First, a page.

TRANG BANG - It was hot and humid with temperatures in the high nineties.  Men were perspiring profusely as they worked.  Dust was about six inches thick and made billowing clouds as the dump trucks and the grader thundered by.  This was the scene south of Trang Bang where recent upgrade work is being done by First Platoon of Bravo Company, 65th Engineers.
   The upgrade work is being done on "No Name Road" and involves bringing in fill from a nearby load site, mixing the laterite with lime, spreading the soil and leveling the road.  The main problem which has confronted Bravo's "Laterite Stompers" has been the settling of the soil, resulting in more time being spent regrading.
   The project, led by 1LT Marvin Beck of Richmond, Virginia, and SSG Stanley Tomasky of Long Island, N.Y., is a part of an effort to upgrade all secondary roads in the Division AO and with the prospect of having to regrade some areas, the men of Bravo Company may be enduring heat and dust longer than expected.
   No Name Road, alias route 700 and previously used only by ox-carts and smaller vehicles, is a 4 klick stretch of road which links QL1 and TL7A south of Trang Bang.  Once upgrade work has been completed No Name Road will be capable of handling normal highway traffic, except during the rainy season.

NO NAME ROAD - A road formerly open only to ox carts was carved out of the dust south of Trang Bang by Bravo Company, 65th Engineers.  The road can now handle normal highway traffic during dry weather.  (Photo by PFC Patrick Demerse) Opening a road



Artillery Strikes Back
            Wizardry Spotting Charlie's Hardspots
   DAU TIENG - One of the most frustrating tactics used by the enemy is the long-range mortar or rocket attack. The enemy mortarmen usually strike quickly and without warning.  While the allies try to figure out where the rounds are coming from, Charlie is running for safety.
   Locating a mortar position in the middle of the night may sound like an impossible task.  But, with the electronic wizardry of a Counter-Mortar Radar Unit and a little luck, it can be done.
   The radar transmitter sends out beams that shows an angle which indicates the path of the round.  A computer uses this information to determine the origin of the round.  The process locates the mortar tube in a matter of seconds.
   The 25th Division's CounterMortar Radar installation here is operated by personnel from the 1st Battalion, 8th Artillery, who work closely with the 7th Battalion, 11th Artillery's Fire Direction Center to coordinate artillery fire on radar sightings.
   The radar beams show up on the scope as horizontal lines.  When the radar detects a projectile, the operator marks where it crossed the lines with a grease pencil.  Then he adjusts hairlines onto the marks and the computer calculates the position of the mortar tube.
   The radar equipment is also used to register artillery.  This is a process similar to zeroing an M-16.  The artillery fires a round at a certain point, and the radar calculates coordinates of where the round landed.  If there is any discrepancy, the artillery makes an adjustment until they are firing right on target.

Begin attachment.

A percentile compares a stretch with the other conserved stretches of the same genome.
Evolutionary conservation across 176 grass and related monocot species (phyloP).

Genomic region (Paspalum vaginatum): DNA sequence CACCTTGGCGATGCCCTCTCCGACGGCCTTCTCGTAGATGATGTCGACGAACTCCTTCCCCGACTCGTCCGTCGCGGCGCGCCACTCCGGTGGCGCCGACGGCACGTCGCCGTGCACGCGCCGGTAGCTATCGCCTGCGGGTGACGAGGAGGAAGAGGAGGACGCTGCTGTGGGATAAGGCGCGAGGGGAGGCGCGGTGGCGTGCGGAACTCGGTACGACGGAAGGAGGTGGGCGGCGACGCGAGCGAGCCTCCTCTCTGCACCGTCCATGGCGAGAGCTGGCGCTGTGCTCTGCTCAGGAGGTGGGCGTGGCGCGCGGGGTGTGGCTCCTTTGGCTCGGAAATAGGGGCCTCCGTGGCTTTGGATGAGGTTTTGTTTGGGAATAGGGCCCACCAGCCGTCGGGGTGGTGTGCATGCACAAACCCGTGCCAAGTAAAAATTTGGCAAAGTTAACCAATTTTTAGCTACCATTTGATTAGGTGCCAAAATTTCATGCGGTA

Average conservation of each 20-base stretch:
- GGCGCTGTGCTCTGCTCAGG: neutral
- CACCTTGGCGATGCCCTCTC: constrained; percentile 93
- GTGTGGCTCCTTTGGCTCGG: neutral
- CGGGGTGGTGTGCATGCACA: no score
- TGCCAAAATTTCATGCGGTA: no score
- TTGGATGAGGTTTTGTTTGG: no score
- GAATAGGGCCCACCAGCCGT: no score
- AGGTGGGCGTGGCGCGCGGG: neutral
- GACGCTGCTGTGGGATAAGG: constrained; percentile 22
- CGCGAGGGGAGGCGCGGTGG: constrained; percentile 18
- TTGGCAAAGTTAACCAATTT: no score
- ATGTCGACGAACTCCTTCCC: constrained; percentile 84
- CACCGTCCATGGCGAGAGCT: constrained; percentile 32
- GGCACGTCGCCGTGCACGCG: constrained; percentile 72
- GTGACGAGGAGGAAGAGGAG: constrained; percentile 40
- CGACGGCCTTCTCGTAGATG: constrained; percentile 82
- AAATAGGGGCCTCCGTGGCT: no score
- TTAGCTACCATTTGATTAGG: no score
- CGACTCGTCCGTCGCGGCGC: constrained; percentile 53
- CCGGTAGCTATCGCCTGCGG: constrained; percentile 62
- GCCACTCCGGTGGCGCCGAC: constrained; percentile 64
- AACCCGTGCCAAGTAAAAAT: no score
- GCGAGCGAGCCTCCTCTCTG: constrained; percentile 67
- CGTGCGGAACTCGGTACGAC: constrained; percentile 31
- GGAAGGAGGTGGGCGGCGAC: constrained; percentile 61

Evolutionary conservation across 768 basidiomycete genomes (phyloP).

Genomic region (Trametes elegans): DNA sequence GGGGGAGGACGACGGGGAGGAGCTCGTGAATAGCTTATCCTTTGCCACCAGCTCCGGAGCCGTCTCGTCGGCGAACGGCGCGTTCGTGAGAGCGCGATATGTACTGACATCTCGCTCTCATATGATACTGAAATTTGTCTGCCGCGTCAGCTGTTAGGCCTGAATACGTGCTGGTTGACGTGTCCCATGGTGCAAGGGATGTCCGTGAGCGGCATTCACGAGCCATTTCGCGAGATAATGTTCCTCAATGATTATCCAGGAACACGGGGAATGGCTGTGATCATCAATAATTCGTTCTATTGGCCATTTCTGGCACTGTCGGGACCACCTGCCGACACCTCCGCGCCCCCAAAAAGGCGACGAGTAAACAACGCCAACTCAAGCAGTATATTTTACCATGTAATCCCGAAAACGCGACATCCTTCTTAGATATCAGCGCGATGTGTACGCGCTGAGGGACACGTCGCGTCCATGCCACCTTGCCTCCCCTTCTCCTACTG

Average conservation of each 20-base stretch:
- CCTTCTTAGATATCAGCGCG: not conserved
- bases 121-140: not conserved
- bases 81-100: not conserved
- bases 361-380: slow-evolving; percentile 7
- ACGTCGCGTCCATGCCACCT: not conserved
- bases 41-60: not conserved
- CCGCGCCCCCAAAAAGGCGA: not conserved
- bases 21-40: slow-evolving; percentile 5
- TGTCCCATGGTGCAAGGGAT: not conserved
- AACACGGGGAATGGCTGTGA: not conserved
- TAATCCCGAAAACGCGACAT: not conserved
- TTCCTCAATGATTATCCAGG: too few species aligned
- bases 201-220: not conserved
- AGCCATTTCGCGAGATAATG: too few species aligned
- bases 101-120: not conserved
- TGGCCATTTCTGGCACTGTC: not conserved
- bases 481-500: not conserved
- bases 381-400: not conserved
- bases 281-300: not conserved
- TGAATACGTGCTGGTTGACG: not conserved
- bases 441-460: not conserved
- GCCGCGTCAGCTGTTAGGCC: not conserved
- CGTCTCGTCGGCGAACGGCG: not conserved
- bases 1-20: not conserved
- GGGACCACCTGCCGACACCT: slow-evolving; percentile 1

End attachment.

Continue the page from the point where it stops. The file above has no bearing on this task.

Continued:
Kit Carson in the Hole
A Triple Deuce Trump


   CU CHI - Kit Carson was a legendary frontier scout whose adventures were characterized by feats of valor and extreme heroism.  For the men of Bravo Company, 2nd Battalion (Mech), 22nd Infantry, their Kit Carson Scout is a Vietnamese copy of that original American Hero.
   During recent search operations by the Triple Deuce company a large bunker complex was being destroyed.
   The second platoon Kit Carson Scout, Nguyen Van Sinh, came upon a suspicious-looking tunnel.  The scout motioned for his team members to stay back.
   "I looked in the hole and saw a leg quickly disappear," said Sinh.  "I tried to talk the VC into giving up but it was no use."
   Sinh, with a flashlight and a .45 caliber pistol, slowly started down the long and deep tunnel.  Soon he came face to face with the VC.  Just then his .45 jammed and he retreated hastily.
   Sinh, undaunted, and with working .45 in hand, plunged back into the darkness.  Minutes passed as Sinh's comrades waited.  Suddenly they heard several muffled blasts of small arms fire, followed by dead silence.  Finally after some anxious moments, Sinh greeted his friends with a grin.
   Sinh had accomplished his task and had killed his foe.  Also captured was one loaded AK-50 rifle, one RPG launcher, four RPG rounds, one 40 lb. shape charge, ten mackeral cans, 30 lbs. of rice, one entrenching tool, a large bag of fresh fish, and two NVA uniforms.
   His valorous actions did not go unnoticed.  Sinh was awarded the Army Commendation medal for valor, something Kit Carson would have been honored to receive.


Thanks to:
Karl Karlgaard, 2nd Bn., 27th Inf., and a Tropic Lightning News correspondent, for sharing this issue,
Kirk Ramsey, 2nd Bn., 14th Inf. for creating this page.

This page last modified 02-24-2005

©2005 25th Infantry Division Association. All rights reserved.